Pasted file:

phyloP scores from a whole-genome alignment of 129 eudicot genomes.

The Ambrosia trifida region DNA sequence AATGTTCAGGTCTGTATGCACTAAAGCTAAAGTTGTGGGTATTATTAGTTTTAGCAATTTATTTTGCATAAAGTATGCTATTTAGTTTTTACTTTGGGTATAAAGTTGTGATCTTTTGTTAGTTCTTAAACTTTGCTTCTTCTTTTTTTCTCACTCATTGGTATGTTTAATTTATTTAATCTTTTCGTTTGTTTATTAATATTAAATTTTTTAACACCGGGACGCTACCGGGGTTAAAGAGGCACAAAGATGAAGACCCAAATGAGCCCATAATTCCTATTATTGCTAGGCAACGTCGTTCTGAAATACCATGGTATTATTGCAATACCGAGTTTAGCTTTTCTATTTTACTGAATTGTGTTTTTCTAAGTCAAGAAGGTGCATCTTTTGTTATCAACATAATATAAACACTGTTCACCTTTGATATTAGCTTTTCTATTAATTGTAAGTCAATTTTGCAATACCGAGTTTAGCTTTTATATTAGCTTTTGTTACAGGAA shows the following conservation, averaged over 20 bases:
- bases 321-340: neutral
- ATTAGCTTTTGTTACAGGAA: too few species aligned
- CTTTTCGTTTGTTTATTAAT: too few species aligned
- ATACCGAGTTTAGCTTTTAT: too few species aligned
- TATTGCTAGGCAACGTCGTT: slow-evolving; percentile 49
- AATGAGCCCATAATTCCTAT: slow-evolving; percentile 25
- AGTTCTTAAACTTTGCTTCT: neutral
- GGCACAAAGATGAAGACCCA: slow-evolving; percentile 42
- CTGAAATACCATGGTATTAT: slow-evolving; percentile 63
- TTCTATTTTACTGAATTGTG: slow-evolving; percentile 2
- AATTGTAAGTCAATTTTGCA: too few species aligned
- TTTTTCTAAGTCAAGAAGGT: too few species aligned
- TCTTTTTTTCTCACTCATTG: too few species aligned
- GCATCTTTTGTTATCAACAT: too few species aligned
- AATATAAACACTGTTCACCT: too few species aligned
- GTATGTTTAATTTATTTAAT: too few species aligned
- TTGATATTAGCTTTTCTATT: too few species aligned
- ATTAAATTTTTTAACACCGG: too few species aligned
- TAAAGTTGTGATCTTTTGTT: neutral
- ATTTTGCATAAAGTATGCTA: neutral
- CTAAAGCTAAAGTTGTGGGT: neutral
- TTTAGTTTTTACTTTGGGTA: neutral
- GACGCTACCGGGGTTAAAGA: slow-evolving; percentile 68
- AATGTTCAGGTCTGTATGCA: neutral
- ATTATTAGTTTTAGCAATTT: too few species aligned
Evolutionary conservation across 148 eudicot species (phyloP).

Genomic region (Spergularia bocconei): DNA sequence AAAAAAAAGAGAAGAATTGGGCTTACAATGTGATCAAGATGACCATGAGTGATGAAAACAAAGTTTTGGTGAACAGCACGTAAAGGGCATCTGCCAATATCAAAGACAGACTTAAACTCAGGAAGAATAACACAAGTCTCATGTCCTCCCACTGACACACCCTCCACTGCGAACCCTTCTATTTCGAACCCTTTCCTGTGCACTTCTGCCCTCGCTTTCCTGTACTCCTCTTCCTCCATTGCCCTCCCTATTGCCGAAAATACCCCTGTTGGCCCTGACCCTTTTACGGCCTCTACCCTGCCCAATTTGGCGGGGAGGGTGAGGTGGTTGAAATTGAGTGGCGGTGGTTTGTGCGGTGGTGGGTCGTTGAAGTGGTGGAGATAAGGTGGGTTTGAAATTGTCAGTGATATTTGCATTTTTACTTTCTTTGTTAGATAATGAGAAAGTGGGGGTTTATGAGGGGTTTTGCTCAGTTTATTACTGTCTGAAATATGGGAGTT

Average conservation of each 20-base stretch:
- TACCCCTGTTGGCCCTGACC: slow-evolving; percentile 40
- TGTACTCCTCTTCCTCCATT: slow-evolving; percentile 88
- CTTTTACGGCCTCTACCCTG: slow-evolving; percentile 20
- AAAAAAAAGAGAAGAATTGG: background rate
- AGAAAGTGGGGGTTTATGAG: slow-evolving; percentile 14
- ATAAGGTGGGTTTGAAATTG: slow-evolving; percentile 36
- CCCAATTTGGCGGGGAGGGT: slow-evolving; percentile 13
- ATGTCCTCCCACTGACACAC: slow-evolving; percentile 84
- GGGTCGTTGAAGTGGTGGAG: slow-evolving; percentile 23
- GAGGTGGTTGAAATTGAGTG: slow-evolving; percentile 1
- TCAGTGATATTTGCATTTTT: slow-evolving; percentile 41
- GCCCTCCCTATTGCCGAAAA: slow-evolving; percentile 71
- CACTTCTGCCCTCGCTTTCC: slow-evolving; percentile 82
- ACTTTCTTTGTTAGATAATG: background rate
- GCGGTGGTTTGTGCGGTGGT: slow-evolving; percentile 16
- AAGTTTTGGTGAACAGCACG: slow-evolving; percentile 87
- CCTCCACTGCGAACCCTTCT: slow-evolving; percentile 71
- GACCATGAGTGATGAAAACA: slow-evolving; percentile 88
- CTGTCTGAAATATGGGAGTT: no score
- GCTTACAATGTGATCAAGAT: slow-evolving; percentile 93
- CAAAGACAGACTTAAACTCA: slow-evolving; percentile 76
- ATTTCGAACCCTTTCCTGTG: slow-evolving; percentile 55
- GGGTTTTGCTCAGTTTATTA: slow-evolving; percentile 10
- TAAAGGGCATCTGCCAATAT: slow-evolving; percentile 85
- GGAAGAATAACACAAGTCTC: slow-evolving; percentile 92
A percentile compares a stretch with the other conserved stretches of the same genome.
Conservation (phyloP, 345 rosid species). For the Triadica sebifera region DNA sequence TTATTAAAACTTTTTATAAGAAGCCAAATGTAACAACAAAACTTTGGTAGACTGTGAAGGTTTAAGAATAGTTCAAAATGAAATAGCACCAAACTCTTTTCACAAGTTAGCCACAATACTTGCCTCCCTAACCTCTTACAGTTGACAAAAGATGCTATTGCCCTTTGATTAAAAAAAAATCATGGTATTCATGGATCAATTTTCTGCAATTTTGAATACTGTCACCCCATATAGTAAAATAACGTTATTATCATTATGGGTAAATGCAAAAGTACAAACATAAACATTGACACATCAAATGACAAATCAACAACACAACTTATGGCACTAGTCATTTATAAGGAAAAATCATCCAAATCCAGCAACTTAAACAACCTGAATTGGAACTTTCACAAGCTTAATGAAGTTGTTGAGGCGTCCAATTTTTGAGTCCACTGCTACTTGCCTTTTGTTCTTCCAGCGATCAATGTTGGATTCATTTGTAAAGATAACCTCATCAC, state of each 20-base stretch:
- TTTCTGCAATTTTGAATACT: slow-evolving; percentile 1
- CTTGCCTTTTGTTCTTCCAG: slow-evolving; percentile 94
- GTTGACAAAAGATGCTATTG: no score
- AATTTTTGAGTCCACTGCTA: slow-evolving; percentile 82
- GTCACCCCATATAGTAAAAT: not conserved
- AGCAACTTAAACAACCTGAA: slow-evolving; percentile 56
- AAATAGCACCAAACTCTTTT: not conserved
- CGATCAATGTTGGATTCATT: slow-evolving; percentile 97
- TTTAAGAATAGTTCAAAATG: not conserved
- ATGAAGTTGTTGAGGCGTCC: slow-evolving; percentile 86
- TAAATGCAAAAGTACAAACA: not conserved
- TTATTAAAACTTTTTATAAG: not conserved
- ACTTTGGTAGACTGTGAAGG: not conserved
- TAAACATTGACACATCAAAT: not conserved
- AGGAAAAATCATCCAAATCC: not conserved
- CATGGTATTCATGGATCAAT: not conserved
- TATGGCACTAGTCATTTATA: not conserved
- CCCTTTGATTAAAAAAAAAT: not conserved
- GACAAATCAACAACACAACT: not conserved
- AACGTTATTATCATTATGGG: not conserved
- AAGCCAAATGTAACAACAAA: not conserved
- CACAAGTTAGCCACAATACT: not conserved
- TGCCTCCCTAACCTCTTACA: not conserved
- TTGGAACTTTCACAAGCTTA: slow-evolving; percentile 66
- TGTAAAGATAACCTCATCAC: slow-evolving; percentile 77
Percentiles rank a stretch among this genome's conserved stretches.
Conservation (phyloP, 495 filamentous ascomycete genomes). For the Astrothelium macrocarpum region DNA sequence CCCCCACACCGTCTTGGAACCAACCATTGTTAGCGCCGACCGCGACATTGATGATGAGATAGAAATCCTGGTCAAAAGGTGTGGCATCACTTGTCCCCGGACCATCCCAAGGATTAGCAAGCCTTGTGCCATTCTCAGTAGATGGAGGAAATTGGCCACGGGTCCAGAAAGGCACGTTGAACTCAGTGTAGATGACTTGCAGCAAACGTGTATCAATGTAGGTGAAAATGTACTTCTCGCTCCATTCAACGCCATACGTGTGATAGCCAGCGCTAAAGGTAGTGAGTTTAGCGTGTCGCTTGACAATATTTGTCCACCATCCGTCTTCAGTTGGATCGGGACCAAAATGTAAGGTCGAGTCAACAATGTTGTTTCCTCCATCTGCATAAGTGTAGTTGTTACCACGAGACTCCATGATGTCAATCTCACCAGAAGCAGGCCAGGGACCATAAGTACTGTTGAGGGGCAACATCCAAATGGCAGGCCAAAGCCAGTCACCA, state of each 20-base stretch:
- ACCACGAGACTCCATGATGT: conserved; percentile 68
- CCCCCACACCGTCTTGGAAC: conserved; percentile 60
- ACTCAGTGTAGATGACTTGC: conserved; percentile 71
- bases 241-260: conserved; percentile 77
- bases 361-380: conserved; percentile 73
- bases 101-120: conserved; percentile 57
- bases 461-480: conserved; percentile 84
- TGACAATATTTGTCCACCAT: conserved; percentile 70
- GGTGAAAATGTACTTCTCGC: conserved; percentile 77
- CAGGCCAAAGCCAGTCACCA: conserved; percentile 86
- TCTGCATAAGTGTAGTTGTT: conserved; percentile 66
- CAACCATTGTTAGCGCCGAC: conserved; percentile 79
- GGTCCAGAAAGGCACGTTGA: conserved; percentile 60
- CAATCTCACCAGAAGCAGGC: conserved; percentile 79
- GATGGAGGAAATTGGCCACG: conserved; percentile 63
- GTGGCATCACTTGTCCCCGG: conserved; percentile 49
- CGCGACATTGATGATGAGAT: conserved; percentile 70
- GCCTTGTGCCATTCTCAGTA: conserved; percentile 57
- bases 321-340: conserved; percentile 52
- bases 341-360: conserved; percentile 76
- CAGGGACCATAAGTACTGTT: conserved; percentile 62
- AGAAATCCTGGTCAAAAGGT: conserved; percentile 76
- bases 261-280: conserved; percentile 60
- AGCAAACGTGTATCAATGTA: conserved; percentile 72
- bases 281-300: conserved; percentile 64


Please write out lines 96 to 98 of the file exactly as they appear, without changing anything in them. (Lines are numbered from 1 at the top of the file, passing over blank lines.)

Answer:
- CAACCATTGTTAGCGCCGAC: conserved; percentile 79
- GGTCCAGAAAGGCACGTTGA: conserved; percentile 60
- CAATCTCACCAGAAGCAGGC: conserved; percentile 79